THE LAST DAYS OF CALIFORNIA

Mary Miller

Fifteen-year-old Jess is on a road trip to the end of the world. Her evangelical father has packed up the family and left their Alabama home behind to drive west in anticipation of the rapture, hoping to save as many souls as possible before the Second Coming. With her long-suffering mother and rebellious older sister, Jess hands out tracts to nonbelievers at every rest stop and gas station along the way. But as doomsday approaches, Jess can’t seem to work up any real fear about the apocalypse when her family’s troubles loom so much larger.

Sporting a “King Jesus Returns!” t-shirt,

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Fifteen-year-old Jess is on a road trip to the end of the world. Her evangelical father has packed up the family and left their Alabama home behind to drive west in anticipation of the rapture, hoping to save as many souls as possible before the Second Coming. With her long-suffering mother and rebellious older sister, Jess hands out tracts to nonbelievers at every rest stop and gas station along the way. But as doomsday approaches, Jess can’t seem to work up any real fear about the apocalypse when her family’s troubles loom so much larger.

Sporting a “King Jesus Returns!” t-shirt, Jess’s semi-earnest efforts to believe are thwarted by a string of familiar teenage obsessions. From “Will the world end?” to “Will I ever fall in love?” each tender worry is brilliantly rendered with equal emotional weight. With a deadpan humor and savage charm that belies a deep sympathy for her characters, Mary Miller captures the gnawing uneasiness, sexual rivalry, and escalating self-doubt of teenage life in America, where the end always seems nigh.

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  • Liveright
  • Paperback
  • September 2014
  • 256 Pages
  • 9780871408419

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About Mary Miller

Mary Miller is the author of the short story collection Big World. Her work has been published in Mcsweeney’s Quarterly, American Short Fiction, Oxford American, and other journals. A former Michener Fellow in Fiction at the University of Texas, she currently serves as the John and Renée Grisham Writer in Residence at the University of Mississippi. This is her first novel.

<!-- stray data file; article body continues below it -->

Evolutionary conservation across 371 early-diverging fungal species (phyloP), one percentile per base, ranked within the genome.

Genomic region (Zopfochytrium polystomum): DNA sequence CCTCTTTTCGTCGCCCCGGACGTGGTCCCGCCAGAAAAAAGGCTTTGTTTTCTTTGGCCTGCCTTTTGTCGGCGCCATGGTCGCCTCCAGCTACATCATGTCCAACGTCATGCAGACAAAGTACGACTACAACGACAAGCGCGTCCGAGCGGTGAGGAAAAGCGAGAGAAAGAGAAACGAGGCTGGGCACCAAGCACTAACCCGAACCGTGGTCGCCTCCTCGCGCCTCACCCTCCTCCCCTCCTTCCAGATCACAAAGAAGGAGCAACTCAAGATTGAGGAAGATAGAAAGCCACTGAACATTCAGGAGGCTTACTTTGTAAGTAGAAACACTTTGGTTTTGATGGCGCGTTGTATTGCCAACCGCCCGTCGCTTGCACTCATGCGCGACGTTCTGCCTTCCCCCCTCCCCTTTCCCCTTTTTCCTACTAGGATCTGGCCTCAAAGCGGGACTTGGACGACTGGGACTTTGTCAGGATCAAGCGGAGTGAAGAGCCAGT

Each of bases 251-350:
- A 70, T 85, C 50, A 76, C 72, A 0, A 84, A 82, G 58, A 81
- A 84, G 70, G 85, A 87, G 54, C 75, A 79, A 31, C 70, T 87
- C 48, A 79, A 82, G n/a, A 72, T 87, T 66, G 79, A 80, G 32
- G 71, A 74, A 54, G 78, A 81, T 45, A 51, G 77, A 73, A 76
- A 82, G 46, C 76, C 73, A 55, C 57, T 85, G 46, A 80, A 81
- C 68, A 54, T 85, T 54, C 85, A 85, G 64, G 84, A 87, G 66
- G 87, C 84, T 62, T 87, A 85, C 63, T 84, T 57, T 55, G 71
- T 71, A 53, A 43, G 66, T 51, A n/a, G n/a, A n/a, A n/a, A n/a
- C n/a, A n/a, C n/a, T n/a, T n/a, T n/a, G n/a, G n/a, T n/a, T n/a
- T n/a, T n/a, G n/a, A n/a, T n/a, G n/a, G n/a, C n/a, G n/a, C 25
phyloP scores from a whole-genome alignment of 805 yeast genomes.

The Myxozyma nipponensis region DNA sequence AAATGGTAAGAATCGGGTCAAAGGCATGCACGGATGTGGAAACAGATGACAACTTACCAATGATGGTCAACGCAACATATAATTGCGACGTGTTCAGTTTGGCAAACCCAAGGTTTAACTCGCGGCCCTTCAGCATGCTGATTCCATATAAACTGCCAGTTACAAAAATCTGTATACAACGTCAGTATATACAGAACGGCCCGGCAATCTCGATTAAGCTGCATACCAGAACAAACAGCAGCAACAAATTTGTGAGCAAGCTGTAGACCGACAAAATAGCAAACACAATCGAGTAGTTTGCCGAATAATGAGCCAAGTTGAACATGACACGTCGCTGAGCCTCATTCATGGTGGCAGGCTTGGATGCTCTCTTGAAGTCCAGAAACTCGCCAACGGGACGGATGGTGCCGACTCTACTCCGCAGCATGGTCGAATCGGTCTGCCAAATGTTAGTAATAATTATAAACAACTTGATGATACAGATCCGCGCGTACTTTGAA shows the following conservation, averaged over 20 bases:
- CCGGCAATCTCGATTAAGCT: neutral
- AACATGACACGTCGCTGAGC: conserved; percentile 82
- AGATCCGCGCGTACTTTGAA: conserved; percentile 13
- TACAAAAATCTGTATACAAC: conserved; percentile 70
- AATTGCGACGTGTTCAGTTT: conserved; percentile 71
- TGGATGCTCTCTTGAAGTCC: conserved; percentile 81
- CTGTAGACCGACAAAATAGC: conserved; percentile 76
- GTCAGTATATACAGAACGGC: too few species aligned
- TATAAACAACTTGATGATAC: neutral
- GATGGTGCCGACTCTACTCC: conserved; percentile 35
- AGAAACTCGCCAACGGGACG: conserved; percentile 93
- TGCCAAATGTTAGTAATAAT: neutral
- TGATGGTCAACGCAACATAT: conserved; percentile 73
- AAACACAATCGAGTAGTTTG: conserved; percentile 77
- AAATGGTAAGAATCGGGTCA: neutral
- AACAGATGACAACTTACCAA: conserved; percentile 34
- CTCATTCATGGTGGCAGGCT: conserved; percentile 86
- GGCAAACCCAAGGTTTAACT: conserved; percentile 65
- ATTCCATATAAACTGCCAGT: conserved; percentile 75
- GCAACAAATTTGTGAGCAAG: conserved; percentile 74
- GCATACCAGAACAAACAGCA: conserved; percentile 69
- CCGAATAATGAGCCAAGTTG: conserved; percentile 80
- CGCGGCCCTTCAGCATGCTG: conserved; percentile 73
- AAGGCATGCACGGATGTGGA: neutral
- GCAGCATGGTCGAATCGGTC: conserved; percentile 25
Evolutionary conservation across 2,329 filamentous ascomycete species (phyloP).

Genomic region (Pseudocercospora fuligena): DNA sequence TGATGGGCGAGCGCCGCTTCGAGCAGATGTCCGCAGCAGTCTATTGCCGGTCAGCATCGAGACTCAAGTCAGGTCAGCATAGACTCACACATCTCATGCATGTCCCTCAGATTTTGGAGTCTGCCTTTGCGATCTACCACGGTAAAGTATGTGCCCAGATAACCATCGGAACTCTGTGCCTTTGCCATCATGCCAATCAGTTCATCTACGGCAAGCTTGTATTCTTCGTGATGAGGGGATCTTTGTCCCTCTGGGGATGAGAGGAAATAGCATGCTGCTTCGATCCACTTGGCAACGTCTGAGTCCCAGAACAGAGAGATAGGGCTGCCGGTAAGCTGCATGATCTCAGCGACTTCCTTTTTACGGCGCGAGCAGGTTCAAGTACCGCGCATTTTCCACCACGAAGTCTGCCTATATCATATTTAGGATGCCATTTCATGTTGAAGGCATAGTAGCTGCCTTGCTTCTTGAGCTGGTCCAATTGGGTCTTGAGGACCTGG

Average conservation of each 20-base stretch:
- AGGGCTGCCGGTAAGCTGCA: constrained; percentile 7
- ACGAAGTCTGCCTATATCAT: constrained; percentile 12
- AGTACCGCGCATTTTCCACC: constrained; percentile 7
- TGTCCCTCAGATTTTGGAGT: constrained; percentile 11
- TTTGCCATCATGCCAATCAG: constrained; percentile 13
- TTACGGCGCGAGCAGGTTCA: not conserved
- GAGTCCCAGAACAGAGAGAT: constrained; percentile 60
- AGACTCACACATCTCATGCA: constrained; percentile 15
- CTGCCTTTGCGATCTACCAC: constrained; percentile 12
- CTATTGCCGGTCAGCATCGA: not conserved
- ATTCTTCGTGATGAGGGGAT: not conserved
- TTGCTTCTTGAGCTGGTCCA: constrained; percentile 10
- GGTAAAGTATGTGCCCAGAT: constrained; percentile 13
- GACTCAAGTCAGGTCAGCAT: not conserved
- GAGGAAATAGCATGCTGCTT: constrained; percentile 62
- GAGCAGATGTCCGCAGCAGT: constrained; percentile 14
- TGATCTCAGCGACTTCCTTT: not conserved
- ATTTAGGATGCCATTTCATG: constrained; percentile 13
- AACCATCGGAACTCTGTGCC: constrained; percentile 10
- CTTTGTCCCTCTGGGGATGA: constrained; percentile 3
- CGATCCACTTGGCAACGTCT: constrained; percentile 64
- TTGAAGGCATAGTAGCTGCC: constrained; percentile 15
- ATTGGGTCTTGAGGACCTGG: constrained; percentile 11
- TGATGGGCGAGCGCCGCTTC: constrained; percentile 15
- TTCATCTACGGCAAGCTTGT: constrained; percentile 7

Praise

[A] terrific first novel. . . . [W]hy worry about labeling a book this good? Just read it.

New York Times Book Review

A humane, funny, and genuinely unsettling coming-of-age story that falls somewhere between the tales of Flannery O’Connor and Terrence Malick’s film Badlands. . . . The Last Days of California not only transcends its predecessor, but beats most debuts by a Texas mile. Even if the Metcalfs don’t make it to heaven, Miller’s readers have no choice but to ascend.” —Boston Globe

“[A] beautiful examination of youth and family. . . . Rarely, if ever, have we seen young American womanhood painted in such a raw and honest and heartbreaking way.

Los Angeles Review of Books 

Discussion Questions

Jess spends a lot of time describing the food she and her family eat on the road. What does food mean to Jess—why is it so significant, and do you think the kind of food she eats says something about her?

Jess believes that Elise’s looks make life easier for her. Do you agree? How would you describe Jess’s body image? Why do you think she is so observant of other peoples’ appearances?

What were your first impressions of each of the Metcalfs? How do your initial impressions change during their trip? Did any characters surprise you?

Jess doesn’t rebel as openly against religion as Elise does. How would you describe Jess’s faith? Do you think her belief in God changes?

After Jess’s experience with Gabe, Elise tells her, “You’re stronger than I am.” Jess disagrees. What makes Elise say that? Why doesn’t Jess believe it? Do you think it’s true?

Describe each Metcalf’s attitude toward the Rapture. Why do you think they go on the trip? Do you think they truly believe the end of the world is only days away?

What would you do if you believed the world was ending?

Jess’s mother is an enigmatic character. What do you think makes her tick? How would you describe her relationship with Jess? With Elise? Do you think her daughters know her well?

Does Jess’s experience of being a teenager remind you of your own? How so? Do you relate more to Jess or to Elise, or to another character entirely?

What do you think drives Elise’s rebellious and reckless attitude? What drives Jess’s relative caution? Does the close proximity of the road trip seem to alter their behavior?

During this trip, Jess has her first two sexual experiences. What precipitates each encounter? What does Jess get out of them, and how do they affect her?

How would you characterize Jess and Elise’s relationship? When is their relationship strongest, and when is it most fragile? Do you think theirs is a typical sibling relationship?

Why do you think the novel is called The Last Days of California?

How does the road trip change each of the Metcalfs? What do you think happens to them after the close of the novel? What kind of future do you see for Jess?